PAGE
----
Beginning last night and continuing as I write, we are beating into 20 knots winds and 6-8ft seas. This weather pattern did not show up on my weather files and came as a bit of an unwelcome surprise as we work our way south. I am headed almost due south with the solent (working jib) and double-reefed main. With the pounding, sleep was elusive last night and I am a bit bleary-eyed at the moment. It looks like we will get a lift later today that may allow me to ease the sheets and get rid of this pounding.

I awoke yesterday morning to find that the sail loft in Auckland which did my sail repair in New Zealand, which shall remain nameless, had screwed up yet another repair. This was to my Code 5, into which they had inserted a new luff rope, kindly donated by none other than Bruce Schwab. Problem is that they had sewn two straps to the tack of the sail so that two small cunningham lines could be tied to it from the ring at the tack, except they seem to have sewn them on with thread that was far too light. The result
was that the straps pulled out of the sail and it was riding up and down the luff rope with each wave. Of course, there is no way that the sail would furl, and it is the largest headsail in my inventory, made out of 2.2 Dacron to boot. Taking it down unfurled was tantamount to donating it to the deep.

Fortunately the wind was getting lighter, so I lasso-ed the furling drum from the end of the pole, and pulled it back to the deck with a new tack line and tacked it to a padeye near the bow. There I used some vise-grips on one side of the sail as a temporary cunningham attachment point, and temporarily stitched up the other side as the sail banged around on the foredeck, trying to make me stitch my fingers into the sail. That side complete, I removed the vise grips and stitched up the other side. With both sides temporarily repaired and tied down to the tack ring, I took the tack of the sail back out to the end of the pole and furled up the sail.


Only the sail was not truly repaired. I needed to stitch the webbing down to the tack of the sail, which was going to require that I get the sail down and totally unfurl it. So down it came, and up went the Code 0 in its place. It took almost an hour to unfurl that sail on the deck. A nearly 80 foot tall sail on 50 foot deck - it was a sweaty hassle. Then I needed to create a loft floor on the foredeck because to get each stitch through required banging a hole in the sail with an awl and hammer. I don't have any wood or a cutting board on board, so where to get the needed backing board? Aha! I unscrewed one of the companionway steps and had myself a little portable loft floor.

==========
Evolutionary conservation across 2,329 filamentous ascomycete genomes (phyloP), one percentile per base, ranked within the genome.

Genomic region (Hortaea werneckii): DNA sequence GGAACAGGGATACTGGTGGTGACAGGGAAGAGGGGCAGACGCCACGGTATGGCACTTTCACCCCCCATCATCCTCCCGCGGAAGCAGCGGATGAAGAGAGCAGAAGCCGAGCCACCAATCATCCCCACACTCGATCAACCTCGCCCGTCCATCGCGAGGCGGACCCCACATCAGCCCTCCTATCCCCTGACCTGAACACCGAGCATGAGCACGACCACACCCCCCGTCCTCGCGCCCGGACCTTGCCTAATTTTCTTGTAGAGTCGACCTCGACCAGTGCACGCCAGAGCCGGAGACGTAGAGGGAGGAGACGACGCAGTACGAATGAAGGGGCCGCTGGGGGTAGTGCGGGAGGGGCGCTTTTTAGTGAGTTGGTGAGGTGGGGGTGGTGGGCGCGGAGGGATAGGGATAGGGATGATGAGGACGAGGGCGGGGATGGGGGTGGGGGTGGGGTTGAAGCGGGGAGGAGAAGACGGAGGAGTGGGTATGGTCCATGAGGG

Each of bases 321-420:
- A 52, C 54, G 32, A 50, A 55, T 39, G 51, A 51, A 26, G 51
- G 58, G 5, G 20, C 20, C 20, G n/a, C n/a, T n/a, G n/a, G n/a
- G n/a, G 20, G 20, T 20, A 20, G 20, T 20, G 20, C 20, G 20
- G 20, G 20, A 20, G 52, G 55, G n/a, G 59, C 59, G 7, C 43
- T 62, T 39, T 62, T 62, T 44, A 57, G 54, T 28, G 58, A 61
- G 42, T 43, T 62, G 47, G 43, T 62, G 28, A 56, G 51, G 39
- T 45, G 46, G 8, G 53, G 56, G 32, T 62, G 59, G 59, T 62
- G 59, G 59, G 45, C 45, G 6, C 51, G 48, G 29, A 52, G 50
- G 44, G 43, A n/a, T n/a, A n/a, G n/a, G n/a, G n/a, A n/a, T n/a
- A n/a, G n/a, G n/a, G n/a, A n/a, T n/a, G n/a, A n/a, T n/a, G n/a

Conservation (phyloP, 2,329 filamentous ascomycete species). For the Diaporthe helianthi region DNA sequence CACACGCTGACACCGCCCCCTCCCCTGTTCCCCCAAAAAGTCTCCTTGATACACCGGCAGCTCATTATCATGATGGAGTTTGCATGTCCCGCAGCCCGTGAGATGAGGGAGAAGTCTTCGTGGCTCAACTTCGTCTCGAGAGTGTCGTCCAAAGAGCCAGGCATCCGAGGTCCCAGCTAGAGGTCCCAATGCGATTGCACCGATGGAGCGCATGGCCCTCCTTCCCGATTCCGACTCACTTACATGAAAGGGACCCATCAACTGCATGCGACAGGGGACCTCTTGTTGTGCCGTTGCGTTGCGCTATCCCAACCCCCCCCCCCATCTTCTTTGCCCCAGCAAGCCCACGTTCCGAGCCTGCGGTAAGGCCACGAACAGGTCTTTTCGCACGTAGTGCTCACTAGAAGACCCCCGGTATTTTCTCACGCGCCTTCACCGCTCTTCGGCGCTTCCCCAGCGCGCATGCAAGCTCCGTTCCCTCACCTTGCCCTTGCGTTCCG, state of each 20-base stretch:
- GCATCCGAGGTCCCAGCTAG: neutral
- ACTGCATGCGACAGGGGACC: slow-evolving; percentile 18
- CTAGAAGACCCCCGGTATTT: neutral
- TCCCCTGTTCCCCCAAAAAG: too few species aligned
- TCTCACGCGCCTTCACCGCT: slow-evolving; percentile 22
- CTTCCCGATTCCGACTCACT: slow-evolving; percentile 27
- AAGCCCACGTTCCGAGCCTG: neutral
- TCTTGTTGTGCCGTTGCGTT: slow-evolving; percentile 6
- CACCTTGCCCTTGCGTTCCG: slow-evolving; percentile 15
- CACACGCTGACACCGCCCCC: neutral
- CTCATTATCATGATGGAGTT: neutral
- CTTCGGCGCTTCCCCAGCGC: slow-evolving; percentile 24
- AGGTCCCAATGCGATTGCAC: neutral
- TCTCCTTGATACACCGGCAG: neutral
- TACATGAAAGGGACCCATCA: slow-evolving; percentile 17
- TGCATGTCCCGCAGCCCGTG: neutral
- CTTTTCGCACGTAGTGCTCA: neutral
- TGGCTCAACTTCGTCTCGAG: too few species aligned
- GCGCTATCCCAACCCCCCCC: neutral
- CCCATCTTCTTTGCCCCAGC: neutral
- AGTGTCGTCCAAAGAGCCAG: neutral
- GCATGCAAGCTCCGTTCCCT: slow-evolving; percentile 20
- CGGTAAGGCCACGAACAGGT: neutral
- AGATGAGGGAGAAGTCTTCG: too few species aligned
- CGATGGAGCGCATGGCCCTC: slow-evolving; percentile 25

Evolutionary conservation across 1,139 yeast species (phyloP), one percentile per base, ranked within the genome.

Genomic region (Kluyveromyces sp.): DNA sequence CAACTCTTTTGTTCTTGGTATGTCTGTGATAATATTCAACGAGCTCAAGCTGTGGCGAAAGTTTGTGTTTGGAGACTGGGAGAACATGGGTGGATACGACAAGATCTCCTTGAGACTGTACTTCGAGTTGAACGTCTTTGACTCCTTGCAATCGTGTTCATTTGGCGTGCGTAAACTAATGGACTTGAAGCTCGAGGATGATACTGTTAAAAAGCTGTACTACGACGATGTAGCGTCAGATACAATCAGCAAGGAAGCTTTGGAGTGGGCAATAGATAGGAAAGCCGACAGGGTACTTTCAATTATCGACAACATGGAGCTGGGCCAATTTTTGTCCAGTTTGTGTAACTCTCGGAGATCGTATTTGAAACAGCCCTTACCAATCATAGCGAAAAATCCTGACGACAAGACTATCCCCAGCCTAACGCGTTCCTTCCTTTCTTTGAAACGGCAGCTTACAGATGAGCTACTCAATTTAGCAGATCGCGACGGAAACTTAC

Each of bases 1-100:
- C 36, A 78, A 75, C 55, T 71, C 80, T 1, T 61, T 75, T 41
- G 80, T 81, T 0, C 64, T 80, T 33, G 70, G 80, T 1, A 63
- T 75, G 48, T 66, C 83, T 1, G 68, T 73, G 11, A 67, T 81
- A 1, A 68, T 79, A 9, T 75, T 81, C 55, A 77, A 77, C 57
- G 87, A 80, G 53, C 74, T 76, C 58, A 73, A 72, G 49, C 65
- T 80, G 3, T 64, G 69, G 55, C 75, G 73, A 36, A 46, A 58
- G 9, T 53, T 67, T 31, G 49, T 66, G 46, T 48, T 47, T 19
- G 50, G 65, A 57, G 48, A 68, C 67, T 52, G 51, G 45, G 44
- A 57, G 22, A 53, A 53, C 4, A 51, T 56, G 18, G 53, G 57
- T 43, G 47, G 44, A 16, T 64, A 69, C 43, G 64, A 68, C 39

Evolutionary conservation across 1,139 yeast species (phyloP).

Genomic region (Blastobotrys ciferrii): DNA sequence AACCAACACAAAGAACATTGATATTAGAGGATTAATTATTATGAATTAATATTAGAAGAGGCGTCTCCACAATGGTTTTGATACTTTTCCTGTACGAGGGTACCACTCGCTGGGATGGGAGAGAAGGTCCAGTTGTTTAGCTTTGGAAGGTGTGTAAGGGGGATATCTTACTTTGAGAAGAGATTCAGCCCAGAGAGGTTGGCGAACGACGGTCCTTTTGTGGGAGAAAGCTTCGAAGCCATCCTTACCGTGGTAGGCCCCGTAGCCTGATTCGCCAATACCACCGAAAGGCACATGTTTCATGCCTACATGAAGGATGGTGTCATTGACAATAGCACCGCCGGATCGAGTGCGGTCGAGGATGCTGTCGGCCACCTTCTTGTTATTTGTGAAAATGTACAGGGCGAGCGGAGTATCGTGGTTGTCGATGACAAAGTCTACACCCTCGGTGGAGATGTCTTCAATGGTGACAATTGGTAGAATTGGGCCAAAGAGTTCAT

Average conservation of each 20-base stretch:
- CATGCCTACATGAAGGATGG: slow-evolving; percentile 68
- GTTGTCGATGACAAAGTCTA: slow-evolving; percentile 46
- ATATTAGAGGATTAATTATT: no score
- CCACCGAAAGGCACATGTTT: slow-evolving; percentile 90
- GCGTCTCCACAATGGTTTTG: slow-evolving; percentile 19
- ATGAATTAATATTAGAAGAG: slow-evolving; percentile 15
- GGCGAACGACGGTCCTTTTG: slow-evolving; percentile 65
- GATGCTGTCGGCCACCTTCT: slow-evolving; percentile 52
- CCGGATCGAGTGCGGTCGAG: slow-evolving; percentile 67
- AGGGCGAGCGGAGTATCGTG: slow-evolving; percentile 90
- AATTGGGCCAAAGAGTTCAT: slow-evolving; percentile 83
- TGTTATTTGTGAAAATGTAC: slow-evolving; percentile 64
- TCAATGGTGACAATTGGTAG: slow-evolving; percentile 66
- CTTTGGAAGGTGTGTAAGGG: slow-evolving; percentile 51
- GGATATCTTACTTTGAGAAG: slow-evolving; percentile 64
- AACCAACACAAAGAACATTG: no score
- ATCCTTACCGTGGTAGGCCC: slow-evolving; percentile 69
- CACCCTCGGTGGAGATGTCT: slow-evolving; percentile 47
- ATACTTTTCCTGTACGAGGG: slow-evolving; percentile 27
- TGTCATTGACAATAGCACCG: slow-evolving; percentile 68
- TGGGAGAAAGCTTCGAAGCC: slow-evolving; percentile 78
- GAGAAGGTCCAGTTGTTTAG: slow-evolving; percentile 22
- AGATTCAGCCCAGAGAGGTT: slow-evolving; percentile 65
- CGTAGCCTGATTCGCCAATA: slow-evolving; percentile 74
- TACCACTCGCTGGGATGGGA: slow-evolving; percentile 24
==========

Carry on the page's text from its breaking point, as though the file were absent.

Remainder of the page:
As I was working on this, the wind, remained very light. Knowing that this could not last forever, I worked on past dark with my headlamp and finally finished off the repair. I then furled and lowered the Code Zero, then loaded more line into the furler to allow me to raise the unfurled sail and then furl it up. With the wind still light, up went the sail and in it furled! 14 hours of planning and work later and the repair that the sail loft could have done properly in 15 minutes (and that I paid for) was complete. One hour later the wind piped up. If it had come any earlier, I would have had to stow the unfurled Code 5 down below for hoisting the next time there was almost no wind - something that happens rarely in the Southern Ocean.


Bruce Schwab reports from on board Ocean Planet

Wednesday, February 12, 2003 1330gmt Lat: 44 47S, Lon: 171 06W

Hi all,

Still hanging in there at third! Every time I make a good move, I eagerly await the position reports only to find Thierry and Bernard just ahead. They are tough! When we are within sight they have a very, very slight speed advantage except in very light air. They are still quite a bit faster reaching but not as much as they did earlier in the race. The bottom line is that all of these boats are fast and capable of hanging on to a lead if they find a little bit better wind.

While in New Zealand, we set up all the gear on the boat in containers so I can shift it from side to side when tacking or jibing. It adds a good 20 minutes of work each maneuver but it seems to be helping and it's good exercise....;-)

A have a lot of homework to do on weather and windshifts and my brain is getting a good workout too! Right now we are beating into about 17kts of SE wind, which should soon lighten and back to the east, NE, and then north sometime tomorrow. Right now we are beating into about 17kts of SE wind, which should soon lighten and back to the east, NE, and then north sometime tomorrow. The trick is deciding when to tack south as the wind shifts....we'll see!

Thanks for following,